Hello from the Careers Service
Linda Murdoch is head of the University's Careers Service. Here she offers some professional advice if you are contemplating a career change.
You may have used our services when you were a student. Or taken advantage of the careers support we offer within two years of graduating. Timely careers advice is rarely wasted, and if you’re thinking of changing career then there’s plenty of information out there if you know where to look.
How do you know if it’s time for a change? Well, if you hate going into work every day – not just Mondays – or you get embarrassed talking about your job at parties, then you know something’s up. Or perhaps your personal circumstances have changed and a job with lots of travelling and time spent away from home is less appealing. Or more appealing. Maybe the outlook in your chosen career field isn’t great or you're looking for more of a challenge. If you genuinely feel uncomfortable about what you do, it’s probably time to stop burying your head in the proverbial sand and make a move.
The scientific way of working out what you want to do career-wise is not exactly rocket science: know yourself, know what’s out there, decide and act on it. What tends to put people off is the time and effort it takes to do it, not to mention the risk of giving up a safe job which pays its way, for the unknown.
What skills do you have and what ones do you actually enjoy using? A useful online tool to help you think about your skills and attributes is Prospects Planner, where you can answer questions to create your own profile.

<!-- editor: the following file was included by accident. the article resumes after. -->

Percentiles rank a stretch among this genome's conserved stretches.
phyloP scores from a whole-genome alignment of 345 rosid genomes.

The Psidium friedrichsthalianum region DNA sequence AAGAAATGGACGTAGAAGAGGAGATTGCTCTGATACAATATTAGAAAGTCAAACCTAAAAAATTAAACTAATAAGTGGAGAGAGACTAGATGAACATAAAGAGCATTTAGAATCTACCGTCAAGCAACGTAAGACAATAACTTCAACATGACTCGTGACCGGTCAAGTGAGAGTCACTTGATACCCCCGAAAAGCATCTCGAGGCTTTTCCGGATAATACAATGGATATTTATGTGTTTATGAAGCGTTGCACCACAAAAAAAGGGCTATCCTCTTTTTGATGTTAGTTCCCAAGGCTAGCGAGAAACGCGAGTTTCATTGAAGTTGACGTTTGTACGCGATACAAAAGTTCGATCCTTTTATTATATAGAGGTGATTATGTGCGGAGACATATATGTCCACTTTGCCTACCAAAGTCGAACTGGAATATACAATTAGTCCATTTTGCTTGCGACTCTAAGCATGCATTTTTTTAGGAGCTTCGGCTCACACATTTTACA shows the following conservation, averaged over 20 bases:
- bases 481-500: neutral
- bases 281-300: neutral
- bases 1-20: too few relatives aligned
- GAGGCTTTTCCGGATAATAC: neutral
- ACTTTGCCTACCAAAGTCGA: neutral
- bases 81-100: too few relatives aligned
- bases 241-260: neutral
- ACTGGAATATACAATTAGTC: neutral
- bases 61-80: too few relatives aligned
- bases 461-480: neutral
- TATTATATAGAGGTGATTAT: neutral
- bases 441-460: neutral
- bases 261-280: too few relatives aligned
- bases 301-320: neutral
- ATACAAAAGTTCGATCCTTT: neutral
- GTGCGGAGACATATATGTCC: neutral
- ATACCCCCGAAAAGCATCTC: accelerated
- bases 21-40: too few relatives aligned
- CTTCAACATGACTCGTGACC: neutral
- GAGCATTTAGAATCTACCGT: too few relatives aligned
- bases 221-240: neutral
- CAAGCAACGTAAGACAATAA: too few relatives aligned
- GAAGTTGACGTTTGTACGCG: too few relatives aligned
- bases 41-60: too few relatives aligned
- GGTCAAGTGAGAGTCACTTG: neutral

Know what’s out there
What sort of jobs are available? What opportunities are possible? There are programmes out there that can help answer these questions. Careers Planner and Job Match beta are two that are available online at Prospects Planner that can very quickly give you a list of possible new jobs to explore which match your interests and qualities.
Look around your circle of friends and family. Is there anyone who does the jobs on your list or knows someone who does? Can they set you up with a coffee and a chat? Can you spend a day in their office observing what they do?
Decide and act
Now you know more about yourself and the potential options, you should have some ideas of where you’d like to get to. So how do you maximise your chances of getting there? You can hunt for jobs online, search graduate job sites, use social media and ask around.
Advice on career planning can be found at our Careers Service website. If you are within two years of graduation, you can book a one-to-one appointment with our Careers Managers.
LinkedIn is one of the top online sites for job seekers, with a huge database that allows you to connect with contacts in companies you want to target. Get yourself a profile on this. A massive 94% of recruiters who use social media in their recruitment practices use LinkedIn.
If you need some food for thought, our Sound Tracks podcast brings you sound advice and feelgood inspiration from UofG alumni in all sorts of industries.
Twitter has some unique advantages when job-hunting, such as the lack of barriers to connect with “thought leaders”. Facebook can be useful when researching employers, promoting your job hunt and for finding out about jobs.
You don’t need to see a vacancy before making an application. Some jobs are not posted, with some employers relying on speculative applications and networking to fill posts.
And you also have an extensive network of UofG alumni at your fingertips, The Glasgow Network. We have hundreds of alumni who are willing to mentor a career changer.
This article was first published September 2019.